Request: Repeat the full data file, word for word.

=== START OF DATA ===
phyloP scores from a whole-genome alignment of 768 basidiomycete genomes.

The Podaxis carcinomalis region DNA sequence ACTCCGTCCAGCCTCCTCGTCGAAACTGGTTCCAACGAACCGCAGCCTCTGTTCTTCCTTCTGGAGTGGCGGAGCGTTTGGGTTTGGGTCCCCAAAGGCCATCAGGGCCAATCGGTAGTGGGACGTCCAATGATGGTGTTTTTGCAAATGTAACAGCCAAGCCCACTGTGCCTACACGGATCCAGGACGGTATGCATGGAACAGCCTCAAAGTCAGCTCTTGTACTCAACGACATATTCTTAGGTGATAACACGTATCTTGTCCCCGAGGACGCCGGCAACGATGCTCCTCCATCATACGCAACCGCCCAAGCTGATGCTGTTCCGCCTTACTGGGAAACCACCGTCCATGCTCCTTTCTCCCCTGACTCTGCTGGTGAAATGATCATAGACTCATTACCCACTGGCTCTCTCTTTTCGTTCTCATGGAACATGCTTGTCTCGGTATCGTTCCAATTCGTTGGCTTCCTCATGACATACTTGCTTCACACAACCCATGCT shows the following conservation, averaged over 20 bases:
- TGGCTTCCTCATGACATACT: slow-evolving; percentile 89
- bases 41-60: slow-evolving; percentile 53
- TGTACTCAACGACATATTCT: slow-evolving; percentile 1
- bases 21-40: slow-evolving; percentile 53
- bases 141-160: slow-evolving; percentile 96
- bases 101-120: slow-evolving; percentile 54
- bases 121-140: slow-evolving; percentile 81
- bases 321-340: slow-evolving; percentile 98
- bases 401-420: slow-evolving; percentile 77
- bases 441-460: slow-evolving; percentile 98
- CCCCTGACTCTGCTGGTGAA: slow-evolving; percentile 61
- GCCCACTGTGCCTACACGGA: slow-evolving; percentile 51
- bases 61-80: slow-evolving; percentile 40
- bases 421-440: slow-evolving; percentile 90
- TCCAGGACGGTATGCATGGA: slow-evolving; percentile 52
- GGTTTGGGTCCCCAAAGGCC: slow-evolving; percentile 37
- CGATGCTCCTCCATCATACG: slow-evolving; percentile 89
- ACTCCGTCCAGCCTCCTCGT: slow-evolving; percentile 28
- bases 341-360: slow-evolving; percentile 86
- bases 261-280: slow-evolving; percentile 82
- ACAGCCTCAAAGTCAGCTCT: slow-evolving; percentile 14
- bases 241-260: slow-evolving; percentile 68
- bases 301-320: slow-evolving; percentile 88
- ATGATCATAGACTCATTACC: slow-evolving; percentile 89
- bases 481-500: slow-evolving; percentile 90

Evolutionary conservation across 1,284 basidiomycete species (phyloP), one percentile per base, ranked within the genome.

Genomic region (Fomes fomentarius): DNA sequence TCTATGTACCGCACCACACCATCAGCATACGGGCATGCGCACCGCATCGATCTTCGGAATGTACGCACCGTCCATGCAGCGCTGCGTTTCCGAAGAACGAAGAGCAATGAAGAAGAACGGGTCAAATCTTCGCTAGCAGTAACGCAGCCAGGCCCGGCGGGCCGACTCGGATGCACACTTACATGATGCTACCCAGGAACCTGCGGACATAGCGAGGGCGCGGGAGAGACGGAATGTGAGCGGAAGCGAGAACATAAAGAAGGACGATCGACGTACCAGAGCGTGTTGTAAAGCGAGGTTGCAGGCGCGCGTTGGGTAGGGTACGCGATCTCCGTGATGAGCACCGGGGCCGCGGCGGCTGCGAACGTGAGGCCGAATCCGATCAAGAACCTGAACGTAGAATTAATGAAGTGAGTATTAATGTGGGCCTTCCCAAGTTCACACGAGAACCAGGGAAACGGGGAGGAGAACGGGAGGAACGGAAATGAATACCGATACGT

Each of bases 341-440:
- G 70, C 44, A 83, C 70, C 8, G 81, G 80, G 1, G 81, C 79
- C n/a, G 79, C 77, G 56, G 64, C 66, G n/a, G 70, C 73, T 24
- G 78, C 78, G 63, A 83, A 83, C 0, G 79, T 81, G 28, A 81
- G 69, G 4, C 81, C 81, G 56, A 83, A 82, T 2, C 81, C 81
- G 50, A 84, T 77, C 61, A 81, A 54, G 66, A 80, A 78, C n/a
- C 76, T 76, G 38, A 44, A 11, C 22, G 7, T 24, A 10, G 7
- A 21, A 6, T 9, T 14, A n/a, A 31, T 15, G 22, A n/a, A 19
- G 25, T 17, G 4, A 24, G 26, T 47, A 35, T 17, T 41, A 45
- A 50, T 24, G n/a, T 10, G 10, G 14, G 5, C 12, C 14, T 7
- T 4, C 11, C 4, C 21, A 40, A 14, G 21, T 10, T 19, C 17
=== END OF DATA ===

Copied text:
phyloP scores from a whole-genome alignment of 768 basidiomycete genomes.

The Podaxis carcinomalis region DNA sequence ACTCCGTCCAGCCTCCTCGTCGAAACTGGTTCCAACGAACCGCAGCCTCTGTTCTTCCTTCTGGAGTGGCGGAGCGTTTGGGTTTGGGTCCCCAAAGGCCATCAGGGCCAATCGGTAGTGGGACGTCCAATGATGGTGTTTTTGCAAATGTAACAGCCAAGCCCACTGTGCCTACACGGATCCAGGACGGTATGCATGGAACAGCCTCAAAGTCAGCTCTTGTACTCAACGACATATTCTTAGGTGATAACACGTATCTTGTCCCCGAGGACGCCGGCAACGATGCTCCTCCATCATACGCAACCGCCCAAGCTGATGCTGTTCCGCCTTACTGGGAAACCACCGTCCATGCTCCTTTCTCCCCTGACTCTGCTGGTGAAATGATCATAGACTCATTACCCACTGGCTCTCTCTTTTCGTTCTCATGGAACATGCTTGTCTCGGTATCGTTCCAATTCGTTGGCTTCCTCATGACATACTTGCTTCACACAACCCATGCT shows the following conservation, averaged over 20 bases:
- TGGCTTCCTCATGACATACT: slow-evolving; percentile 89
- bases 41-60: slow-evolving; percentile 53
- TGTACTCAACGACATATTCT: slow-evolving; percentile 1
- bases 21-40: slow-evolving; percentile 53
- bases 141-160: slow-evolving; percentile 96
- bases 101-120: slow-evolving; percentile 54
- bases 121-140: slow-evolving; percentile 81
- bases 321-340: slow-evolving; percentile 98
- bases 401-420: slow-evolving; percentile 77
- bases 441-460: slow-evolving; percentile 98
- CCCCTGACTCTGCTGGTGAA: slow-evolving; percentile 61
- GCCCACTGTGCCTACACGGA: slow-evolving; percentile 51
- bases 61-80: slow-evolving; percentile 40
- bases 421-440: slow-evolving; percentile 90
- TCCAGGACGGTATGCATGGA: slow-evolving; percentile 52
- GGTTTGGGTCCCCAAAGGCC: slow-evolving; percentile 37
- CGATGCTCCTCCATCATACG: slow-evolving; percentile 89
- ACTCCGTCCAGCCTCCTCGT: slow-evolving; percentile 28
- bases 341-360: slow-evolving; percentile 86
- bases 261-280: slow-evolving; percentile 82
- ACAGCCTCAAAGTCAGCTCT: slow-evolving; percentile 14
- bases 241-260: slow-evolving; percentile 68
- bases 301-320: slow-evolving; percentile 88
- ATGATCATAGACTCATTACC: slow-evolving; percentile 89
- bases 481-500: slow-evolving; percentile 90

Evolutionary conservation across 1,284 basidiomycete species (phyloP), one percentile per base, ranked within the genome.

Genomic region (Fomes fomentarius): DNA sequence TCTATGTACCGCACCACACCATCAGCATACGGGCATGCGCACCGCATCGATCTTCGGAATGTACGCACCGTCCATGCAGCGCTGCGTTTCCGAAGAACGAAGAGCAATGAAGAAGAACGGGTCAAATCTTCGCTAGCAGTAACGCAGCCAGGCCCGGCGGGCCGACTCGGATGCACACTTACATGATGCTACCCAGGAACCTGCGGACATAGCGAGGGCGCGGGAGAGACGGAATGTGAGCGGAAGCGAGAACATAAAGAAGGACGATCGACGTACCAGAGCGTGTTGTAAAGCGAGGTTGCAGGCGCGCGTTGGGTAGGGTACGCGATCTCCGTGATGAGCACCGGGGCCGCGGCGGCTGCGAACGTGAGGCCGAATCCGATCAAGAACCTGAACGTAGAATTAATGAAGTGAGTATTAATGTGGGCCTTCCCAAGTTCACACGAGAACCAGGGAAACGGGGAGGAGAACGGGAGGAACGGAAATGAATACCGATACGT

Each of bases 341-440:
- G 70, C 44, A 83, C 70, C 8, G 81, G 80, G 1, G 81, C 79
- C n/a, G 79, C 77, G 56, G 64, C 66, G n/a, G 70, C 73, T 24
- G 78, C 78, G 63, A 83, A 83, C 0, G 79, T 81, G 28, A 81
- G 69, G 4, C 81, C 81, G 56, A 83, A 82, T 2, C 81, C 81
- G 50, A 84, T 77, C 61, A 81, A 54, G 66, A 80, A 78, C n/a
- C 76, T 76, G 38, A 44, A 11, C 22, G 7, T 24, A 10, G 7
- A 21, A 6, T 9, T 14, A n/a, A 31, T 15, G 22, A n/a, A 19
- G 25, T 17, G 4, A 24, G 26, T 47, A 35, T 17, T 41, A 45
- A 50, T 24, G n/a, T 10, G 10, G 14, G 5, C 12, C 14, T 7
- T 4, C 11, C 4, C 21, A 40, A 14, G 21, T 10, T 19, C 17